EAU CLAIRE, Wis. — The Cardiac Center at Mayo Clinic Health System in Eau Clairee now offers two new heart procedures for patients experiencing atrial fibrillation, an irregular heartbeat that can lead to blood clots and increase the risk of stroke. Patients now have the options of left atrial appendage closure and hybrid ablation surgery to correct atrial fibrillation.
Left atrial appendage closure seals off the left atrial appendage, a pouchlike extension of the heart. This prevents blood from circulating through and pooling, decreasing the risk of blood clots that can travel to the brain or heart and cause a stroke. During the procedure, the surgeon threads a catheter through the groin and up through the heart to the left atrial appendage. A small, parachute-shaped device is implanted to block the opening to the left atrial appendage. In time, tissue grows over the device, holding it into place. The device will never need to be replaced.
"Left atrial appendage closure is a good option for patients who cannot tolerate blood thinners," says Gurpreet Singh, M.B.B.S., M.D., an interventional cardiologist at Mayo Clinic Health System in Eau Claire. "It is a noninvasive procedure that does not require open surgery. A person could have the procedure and go home the next day."
For patients who have been experiencing atrial fibrillation for more than one year, hybrid ablation is a new procedure that improves success rates. Hybrid ablation combines two procedures performed four to six weeks apart.
In the first procedure, called the convergent procedure, the heart surgeon inserts a tube through a small incision just below the breastbone, threads the tube near the heart, and delivers radiofrequency energy to scar the part of the heart that is causing the irregular heartbeat. Then a clip is placed on the left atrial appendage to cut it off from the rest of the heart. This closes off the part of the heart that is responsible for most blood clots caused by atrial fibrillation.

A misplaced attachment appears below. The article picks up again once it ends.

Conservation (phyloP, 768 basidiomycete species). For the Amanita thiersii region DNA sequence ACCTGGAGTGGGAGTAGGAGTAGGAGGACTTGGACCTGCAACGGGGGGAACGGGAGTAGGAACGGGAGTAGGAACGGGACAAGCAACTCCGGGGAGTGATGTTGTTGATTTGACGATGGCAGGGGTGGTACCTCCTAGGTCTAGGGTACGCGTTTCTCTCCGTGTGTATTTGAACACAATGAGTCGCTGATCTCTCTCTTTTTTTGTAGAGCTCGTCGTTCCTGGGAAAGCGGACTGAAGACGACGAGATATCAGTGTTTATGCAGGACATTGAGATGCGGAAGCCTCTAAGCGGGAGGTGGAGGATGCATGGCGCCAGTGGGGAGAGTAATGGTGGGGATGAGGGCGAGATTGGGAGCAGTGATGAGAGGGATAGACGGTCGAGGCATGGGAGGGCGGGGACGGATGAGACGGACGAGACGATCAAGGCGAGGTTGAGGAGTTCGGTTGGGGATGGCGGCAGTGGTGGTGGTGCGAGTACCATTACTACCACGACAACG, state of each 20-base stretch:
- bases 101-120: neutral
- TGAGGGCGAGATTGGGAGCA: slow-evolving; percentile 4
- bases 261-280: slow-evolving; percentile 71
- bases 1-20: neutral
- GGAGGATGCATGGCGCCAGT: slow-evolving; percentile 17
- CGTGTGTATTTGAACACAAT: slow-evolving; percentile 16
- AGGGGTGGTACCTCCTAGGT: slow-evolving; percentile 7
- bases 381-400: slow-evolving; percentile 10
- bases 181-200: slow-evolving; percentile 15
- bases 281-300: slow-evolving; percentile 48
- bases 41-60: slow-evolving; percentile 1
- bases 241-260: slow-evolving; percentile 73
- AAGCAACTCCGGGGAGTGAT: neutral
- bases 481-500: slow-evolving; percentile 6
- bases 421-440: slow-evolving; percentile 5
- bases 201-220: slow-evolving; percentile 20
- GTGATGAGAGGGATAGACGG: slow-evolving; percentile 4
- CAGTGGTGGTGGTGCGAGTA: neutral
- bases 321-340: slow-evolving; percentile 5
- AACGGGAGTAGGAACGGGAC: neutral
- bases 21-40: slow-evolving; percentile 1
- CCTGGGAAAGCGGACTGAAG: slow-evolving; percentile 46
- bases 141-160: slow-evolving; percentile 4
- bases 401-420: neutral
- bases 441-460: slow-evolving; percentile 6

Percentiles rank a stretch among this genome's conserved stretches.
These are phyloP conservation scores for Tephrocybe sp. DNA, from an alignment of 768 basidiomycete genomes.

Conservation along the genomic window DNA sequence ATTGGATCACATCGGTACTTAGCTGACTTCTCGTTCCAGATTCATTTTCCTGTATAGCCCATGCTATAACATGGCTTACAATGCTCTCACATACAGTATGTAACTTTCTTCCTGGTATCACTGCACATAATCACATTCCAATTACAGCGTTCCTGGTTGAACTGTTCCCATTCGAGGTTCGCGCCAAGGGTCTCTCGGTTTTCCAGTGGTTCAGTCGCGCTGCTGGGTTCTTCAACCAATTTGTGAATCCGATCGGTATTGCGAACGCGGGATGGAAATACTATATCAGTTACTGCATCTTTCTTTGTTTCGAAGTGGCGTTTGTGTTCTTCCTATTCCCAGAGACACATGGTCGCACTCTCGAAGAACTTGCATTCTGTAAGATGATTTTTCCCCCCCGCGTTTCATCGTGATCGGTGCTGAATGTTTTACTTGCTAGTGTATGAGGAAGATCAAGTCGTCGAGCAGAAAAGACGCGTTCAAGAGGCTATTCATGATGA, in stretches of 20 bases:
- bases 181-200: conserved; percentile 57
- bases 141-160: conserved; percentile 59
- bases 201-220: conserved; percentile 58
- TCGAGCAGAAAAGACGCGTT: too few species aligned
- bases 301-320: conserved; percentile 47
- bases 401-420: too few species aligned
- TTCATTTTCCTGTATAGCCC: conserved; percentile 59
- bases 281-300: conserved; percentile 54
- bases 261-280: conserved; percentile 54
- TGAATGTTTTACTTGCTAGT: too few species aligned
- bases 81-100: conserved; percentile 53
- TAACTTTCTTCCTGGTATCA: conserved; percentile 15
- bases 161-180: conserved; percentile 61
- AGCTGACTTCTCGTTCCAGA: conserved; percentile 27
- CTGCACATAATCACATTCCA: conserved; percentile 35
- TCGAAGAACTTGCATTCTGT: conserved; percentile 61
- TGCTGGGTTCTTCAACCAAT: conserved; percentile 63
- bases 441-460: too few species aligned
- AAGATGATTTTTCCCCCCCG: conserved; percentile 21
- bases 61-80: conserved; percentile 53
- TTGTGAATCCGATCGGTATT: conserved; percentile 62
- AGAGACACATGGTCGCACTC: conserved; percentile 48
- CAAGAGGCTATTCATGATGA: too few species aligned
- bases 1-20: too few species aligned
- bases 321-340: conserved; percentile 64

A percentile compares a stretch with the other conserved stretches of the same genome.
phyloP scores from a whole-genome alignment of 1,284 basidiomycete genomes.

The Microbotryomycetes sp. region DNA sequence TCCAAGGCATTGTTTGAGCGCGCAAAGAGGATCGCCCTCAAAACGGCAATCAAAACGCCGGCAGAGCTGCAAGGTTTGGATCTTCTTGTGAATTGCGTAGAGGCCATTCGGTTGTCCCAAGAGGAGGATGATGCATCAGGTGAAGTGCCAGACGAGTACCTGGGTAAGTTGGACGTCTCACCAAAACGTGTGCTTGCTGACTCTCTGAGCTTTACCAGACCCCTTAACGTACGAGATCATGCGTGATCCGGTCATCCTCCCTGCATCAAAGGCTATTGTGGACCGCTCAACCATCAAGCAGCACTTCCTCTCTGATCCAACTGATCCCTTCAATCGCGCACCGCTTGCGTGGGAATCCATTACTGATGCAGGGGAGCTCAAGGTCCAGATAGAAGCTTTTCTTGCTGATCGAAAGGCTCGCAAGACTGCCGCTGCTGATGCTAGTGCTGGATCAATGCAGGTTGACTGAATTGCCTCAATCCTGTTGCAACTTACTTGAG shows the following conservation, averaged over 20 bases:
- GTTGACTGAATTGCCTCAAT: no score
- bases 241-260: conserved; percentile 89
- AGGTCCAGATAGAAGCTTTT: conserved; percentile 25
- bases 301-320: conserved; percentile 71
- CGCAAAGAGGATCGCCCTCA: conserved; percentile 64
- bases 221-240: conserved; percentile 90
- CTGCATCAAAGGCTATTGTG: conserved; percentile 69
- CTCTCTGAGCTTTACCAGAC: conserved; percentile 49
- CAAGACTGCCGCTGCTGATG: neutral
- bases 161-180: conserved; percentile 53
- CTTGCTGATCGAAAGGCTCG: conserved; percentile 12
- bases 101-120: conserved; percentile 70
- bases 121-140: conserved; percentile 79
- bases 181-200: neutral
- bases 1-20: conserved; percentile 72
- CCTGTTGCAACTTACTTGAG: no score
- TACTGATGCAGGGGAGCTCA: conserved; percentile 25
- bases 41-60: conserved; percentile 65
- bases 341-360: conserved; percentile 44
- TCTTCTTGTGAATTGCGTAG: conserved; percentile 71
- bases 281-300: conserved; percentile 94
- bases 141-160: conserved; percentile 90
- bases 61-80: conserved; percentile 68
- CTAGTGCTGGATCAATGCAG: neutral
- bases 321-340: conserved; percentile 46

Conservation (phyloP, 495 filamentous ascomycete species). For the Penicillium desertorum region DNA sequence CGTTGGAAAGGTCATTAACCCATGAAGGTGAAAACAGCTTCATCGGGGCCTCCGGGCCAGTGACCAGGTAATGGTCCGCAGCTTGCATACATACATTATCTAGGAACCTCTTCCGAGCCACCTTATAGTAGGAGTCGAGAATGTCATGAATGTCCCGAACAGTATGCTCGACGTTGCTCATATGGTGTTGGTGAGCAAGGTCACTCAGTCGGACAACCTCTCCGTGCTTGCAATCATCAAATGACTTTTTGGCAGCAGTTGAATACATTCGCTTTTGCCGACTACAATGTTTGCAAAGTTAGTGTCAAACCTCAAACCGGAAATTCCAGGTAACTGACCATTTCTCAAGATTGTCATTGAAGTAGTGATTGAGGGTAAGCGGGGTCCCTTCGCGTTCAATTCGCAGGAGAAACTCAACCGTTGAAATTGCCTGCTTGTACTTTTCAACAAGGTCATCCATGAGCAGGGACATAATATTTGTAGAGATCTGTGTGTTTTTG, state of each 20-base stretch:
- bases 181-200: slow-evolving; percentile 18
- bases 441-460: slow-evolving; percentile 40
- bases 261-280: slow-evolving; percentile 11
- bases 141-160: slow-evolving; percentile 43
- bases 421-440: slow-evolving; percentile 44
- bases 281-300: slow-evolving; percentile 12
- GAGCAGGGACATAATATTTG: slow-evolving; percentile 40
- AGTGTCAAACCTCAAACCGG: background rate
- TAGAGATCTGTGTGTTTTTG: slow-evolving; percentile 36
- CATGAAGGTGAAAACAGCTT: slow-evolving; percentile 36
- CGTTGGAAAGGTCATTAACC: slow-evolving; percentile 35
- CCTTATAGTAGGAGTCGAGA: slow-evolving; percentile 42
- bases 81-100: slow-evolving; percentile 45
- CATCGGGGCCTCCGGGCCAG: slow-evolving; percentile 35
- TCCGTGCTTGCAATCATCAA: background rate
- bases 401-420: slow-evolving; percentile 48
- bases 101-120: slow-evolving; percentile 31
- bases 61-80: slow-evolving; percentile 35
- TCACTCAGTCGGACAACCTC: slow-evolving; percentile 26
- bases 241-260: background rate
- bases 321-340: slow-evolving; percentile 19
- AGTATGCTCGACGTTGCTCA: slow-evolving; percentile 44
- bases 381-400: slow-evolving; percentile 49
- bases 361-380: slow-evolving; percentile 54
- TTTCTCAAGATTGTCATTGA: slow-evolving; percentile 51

The second procedure, performed about four to six weeks later, is called catheter ablation. During the catheter ablation procedure, the surgeon uses long, flexible tubes inserted through a vein or artery in the groin and threaded into the heart to modify the tissues causing the arrhythmia. The first procedure ablates the outside of the heart. The second procedure ablates the inside, taking a whole-heart approach to treating the arrhythmia.
"By restoring the heart to a normal rhythm, we can improve quality of life, making a person feel less tired, and experience less shortness of breath and fewer heart palpitations," says Vaibhav Vaidya, M.B.B.S., a cardiac electrophysiologist.
Call Mayo Clinic Health System at 715-838-6320 for more information or to schedule an appointment.
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Press ContactDan Lea